A New Spring ... A New Beginning
By Donna Lane
When the tomato harvest is lousy or rabbits decimate their plants, gardeners the world over become philosophers saying: “There’s always next year.” We have to, because gardening is an exercise in hope. And learning.
Last year, the tomato harvests were lousy in most Norwood gardens and the proliferation of rabbits plagued many of us, myself included. The baby bunnies were especially troublesome for me, eating all of the tender dahlia foliage making flowering season very late (or nonexistent for some varieties). Well, next year is here! And there are a lot of things that can be done both to deter the rabbits and to help boost our vegetable and flower harvests.
Many of our problems can be prevented by promoting plant health. It starts with the soil. Yes, you’ve probably heard it a million times, but it’s that important! Cultivating healthy soil is the foundation of growing healthy plants. Roots flourish in healthy soil; they are able to find and use the nutrients they need which helps the plant grow strong.
When grown in poor, compacted soil that’s low in nutrients, plants are stressed by nutrient deficiencies making them targets of insects and diseases. If, however, the soil is fertile, well-drained, and teeming with microbes, it greatly enhances the success of whatever it is you are growing.
What are microbes? Microbes are the tiny living things that are found all around us that live in water, soil and in the air.
Healthy soil is an intricate mix of organic matter, water, air, microorganisms, tiny rock particles, insects, bacteria, fungi, and other organisms. The more organic matter you provide to your soil, the more robust it will be and the better able it is to combat plant pathogens (disease-causing agents).
Adding organic matter is the single most important thing you can do for your soil. Over time, it improves soil structure which, in turn, improves its ability to absorb and release water and air – both essential to plant growth. Everyone knows that water is needed for a plant to live. But, too much water can also kill a plant. The roots of a plant are what absorb the nutrients in the soil necessary for plant growth. If there is too much water, the roots will rot and die. Simultaneously, aboveground the plant is susceptible to mold and mildew which can also contribute to its demise.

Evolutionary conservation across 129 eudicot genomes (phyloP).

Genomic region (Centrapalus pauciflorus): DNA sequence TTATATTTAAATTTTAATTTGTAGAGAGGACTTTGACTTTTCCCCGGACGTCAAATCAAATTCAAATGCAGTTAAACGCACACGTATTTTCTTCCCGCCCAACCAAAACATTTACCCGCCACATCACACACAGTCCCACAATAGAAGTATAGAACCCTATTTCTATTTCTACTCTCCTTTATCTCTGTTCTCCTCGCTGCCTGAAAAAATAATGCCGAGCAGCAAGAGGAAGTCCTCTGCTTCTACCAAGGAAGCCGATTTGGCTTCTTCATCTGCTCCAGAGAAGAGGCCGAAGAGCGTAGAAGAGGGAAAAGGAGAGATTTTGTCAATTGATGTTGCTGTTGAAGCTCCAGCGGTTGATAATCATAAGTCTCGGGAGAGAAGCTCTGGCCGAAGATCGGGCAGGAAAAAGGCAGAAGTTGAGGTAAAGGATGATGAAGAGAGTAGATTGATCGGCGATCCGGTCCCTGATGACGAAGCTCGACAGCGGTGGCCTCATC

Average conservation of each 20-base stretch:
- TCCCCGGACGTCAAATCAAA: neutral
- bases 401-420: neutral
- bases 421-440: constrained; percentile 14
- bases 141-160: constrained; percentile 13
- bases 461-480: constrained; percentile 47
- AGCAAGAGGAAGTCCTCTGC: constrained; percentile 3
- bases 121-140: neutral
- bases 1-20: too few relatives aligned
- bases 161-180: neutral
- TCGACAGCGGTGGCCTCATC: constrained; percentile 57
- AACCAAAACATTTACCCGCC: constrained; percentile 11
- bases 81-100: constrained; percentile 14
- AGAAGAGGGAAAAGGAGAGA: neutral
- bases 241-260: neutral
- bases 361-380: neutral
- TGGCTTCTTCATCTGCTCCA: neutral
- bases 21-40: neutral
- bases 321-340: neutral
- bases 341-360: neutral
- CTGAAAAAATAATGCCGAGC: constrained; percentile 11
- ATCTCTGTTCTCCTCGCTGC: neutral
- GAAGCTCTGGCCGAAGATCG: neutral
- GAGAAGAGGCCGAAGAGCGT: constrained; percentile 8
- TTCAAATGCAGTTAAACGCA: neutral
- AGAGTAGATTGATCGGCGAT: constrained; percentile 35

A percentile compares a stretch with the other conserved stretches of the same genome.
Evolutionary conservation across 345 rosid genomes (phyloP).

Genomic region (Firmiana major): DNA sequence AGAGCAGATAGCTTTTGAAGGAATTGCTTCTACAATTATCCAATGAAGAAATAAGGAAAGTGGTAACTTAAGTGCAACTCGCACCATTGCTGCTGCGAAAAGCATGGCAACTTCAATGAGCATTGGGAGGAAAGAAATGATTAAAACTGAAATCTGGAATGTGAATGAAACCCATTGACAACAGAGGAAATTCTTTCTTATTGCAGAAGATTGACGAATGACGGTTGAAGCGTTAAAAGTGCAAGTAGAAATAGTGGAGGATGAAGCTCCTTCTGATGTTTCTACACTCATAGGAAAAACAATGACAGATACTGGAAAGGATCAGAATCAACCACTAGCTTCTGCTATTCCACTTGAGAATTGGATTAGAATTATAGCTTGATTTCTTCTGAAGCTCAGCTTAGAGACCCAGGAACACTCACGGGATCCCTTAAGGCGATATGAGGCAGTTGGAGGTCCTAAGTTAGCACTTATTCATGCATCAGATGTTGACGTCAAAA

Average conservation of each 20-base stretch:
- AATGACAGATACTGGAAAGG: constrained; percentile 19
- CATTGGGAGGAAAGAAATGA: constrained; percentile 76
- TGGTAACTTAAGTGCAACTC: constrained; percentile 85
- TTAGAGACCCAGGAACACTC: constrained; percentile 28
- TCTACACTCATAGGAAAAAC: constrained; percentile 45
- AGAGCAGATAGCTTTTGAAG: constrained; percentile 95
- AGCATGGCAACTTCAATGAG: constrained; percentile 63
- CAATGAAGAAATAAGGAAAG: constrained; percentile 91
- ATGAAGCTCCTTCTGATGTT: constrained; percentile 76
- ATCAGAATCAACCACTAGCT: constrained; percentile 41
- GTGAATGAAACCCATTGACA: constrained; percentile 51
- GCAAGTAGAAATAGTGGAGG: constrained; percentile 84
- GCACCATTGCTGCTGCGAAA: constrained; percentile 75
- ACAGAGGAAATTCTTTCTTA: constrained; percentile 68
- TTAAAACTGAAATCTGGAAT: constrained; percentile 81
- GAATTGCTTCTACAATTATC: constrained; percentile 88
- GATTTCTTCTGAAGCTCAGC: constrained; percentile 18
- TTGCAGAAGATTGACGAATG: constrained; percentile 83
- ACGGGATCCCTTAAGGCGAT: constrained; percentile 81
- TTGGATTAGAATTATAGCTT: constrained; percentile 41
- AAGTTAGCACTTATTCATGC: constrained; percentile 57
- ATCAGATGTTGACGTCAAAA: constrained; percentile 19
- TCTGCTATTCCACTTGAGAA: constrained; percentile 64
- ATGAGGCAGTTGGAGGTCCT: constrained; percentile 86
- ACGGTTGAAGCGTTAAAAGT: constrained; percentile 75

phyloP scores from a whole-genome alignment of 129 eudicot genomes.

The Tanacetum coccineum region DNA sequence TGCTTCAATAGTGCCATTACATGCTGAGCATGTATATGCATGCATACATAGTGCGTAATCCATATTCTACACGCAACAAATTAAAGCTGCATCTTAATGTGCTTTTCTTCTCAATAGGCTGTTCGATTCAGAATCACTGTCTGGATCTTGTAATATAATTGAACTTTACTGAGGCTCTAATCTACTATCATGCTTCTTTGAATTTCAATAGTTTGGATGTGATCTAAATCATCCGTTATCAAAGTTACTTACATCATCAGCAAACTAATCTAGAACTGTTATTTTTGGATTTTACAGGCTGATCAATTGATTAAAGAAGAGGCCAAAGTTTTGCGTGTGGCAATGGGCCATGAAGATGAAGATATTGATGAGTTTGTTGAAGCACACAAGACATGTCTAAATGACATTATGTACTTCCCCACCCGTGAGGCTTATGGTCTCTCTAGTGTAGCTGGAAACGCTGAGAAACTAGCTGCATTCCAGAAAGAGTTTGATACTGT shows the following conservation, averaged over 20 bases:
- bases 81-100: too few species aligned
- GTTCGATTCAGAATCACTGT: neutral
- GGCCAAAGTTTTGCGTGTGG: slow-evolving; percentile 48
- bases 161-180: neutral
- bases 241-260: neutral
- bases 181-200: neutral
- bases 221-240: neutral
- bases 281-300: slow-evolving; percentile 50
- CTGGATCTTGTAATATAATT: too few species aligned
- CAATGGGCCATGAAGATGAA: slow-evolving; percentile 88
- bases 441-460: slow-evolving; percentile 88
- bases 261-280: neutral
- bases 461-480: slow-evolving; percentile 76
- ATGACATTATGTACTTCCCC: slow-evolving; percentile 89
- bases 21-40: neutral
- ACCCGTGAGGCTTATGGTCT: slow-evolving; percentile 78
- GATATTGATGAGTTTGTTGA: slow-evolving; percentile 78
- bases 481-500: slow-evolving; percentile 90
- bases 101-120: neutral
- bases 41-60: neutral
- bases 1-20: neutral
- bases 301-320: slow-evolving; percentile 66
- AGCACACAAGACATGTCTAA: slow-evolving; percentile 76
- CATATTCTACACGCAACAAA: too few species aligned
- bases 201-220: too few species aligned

Some plants are better able to live in a wet environment; others are better adapted to very dry or well-drained conditions. Our local soil conditions play an important role on what plants we can grow in our gardens. Unless you plan to grow aquatic plants or succulents, your best bet is to provide well-drained conditions for your plants.
Soil pH is also important. It affects the availability of nutrients that the roots can pull into a plant, directly affecting the health of the plant. For example, rhododendrons and blueberries do best in a more acidic soil (low pH) while other plants do better in a more neutral or higher pH. In Norwood gardens, most vegetables and flowers will grow well between 6.5 and 6.8 pH. Certain nutrients in the soil become unavailable to the plant if the soil is too acidic (below 5.0) or too alkaline (above 8.0). Neutral pH is 7.0.
You can do simple pH tests yourself, but if you have not had a professional soil test that includes assessment of your soil’s nutrient and toxic heavy metals content, I recommend you do so. [Go to http://www.ag.umass.edu/services/soil-plant-nutrient-testing-laboratory for information and instruction on collecting and sending soil samples.] Use the results of the test to guide you to bring your soil into balance.
Adding high quality compost to your soil is a simple way to build soil quality each season. By improving the structure, nutrient content and moisture-holding capacity of the soil, compost encourages healthy, balanced populations of soil organisms.
Making compost is relatively easy and there are numerous videos on the Internet to guide you through the process. For those of us with large gardens, it can be hard to make enough compost for all of our gardening needs, but it’s a good idea to make our own compost if we can. However, if you don’t have enough area in your backyard to make a compost pile, the Town of Norwood provides free compost to residents at the recycling facility on Winter Street. Compost is also available for sale in bags or bulk at most garden centers.
There are many things that contribute to having a successful garden, but it all begins with the soil. You can also help yourself by selecting plants that are not prone to disease or beacons to insects. And with today’s climate problems, you can help the environment by planting more native plants that will feed the bees, butterflies, birds, and other species that enhance our lives.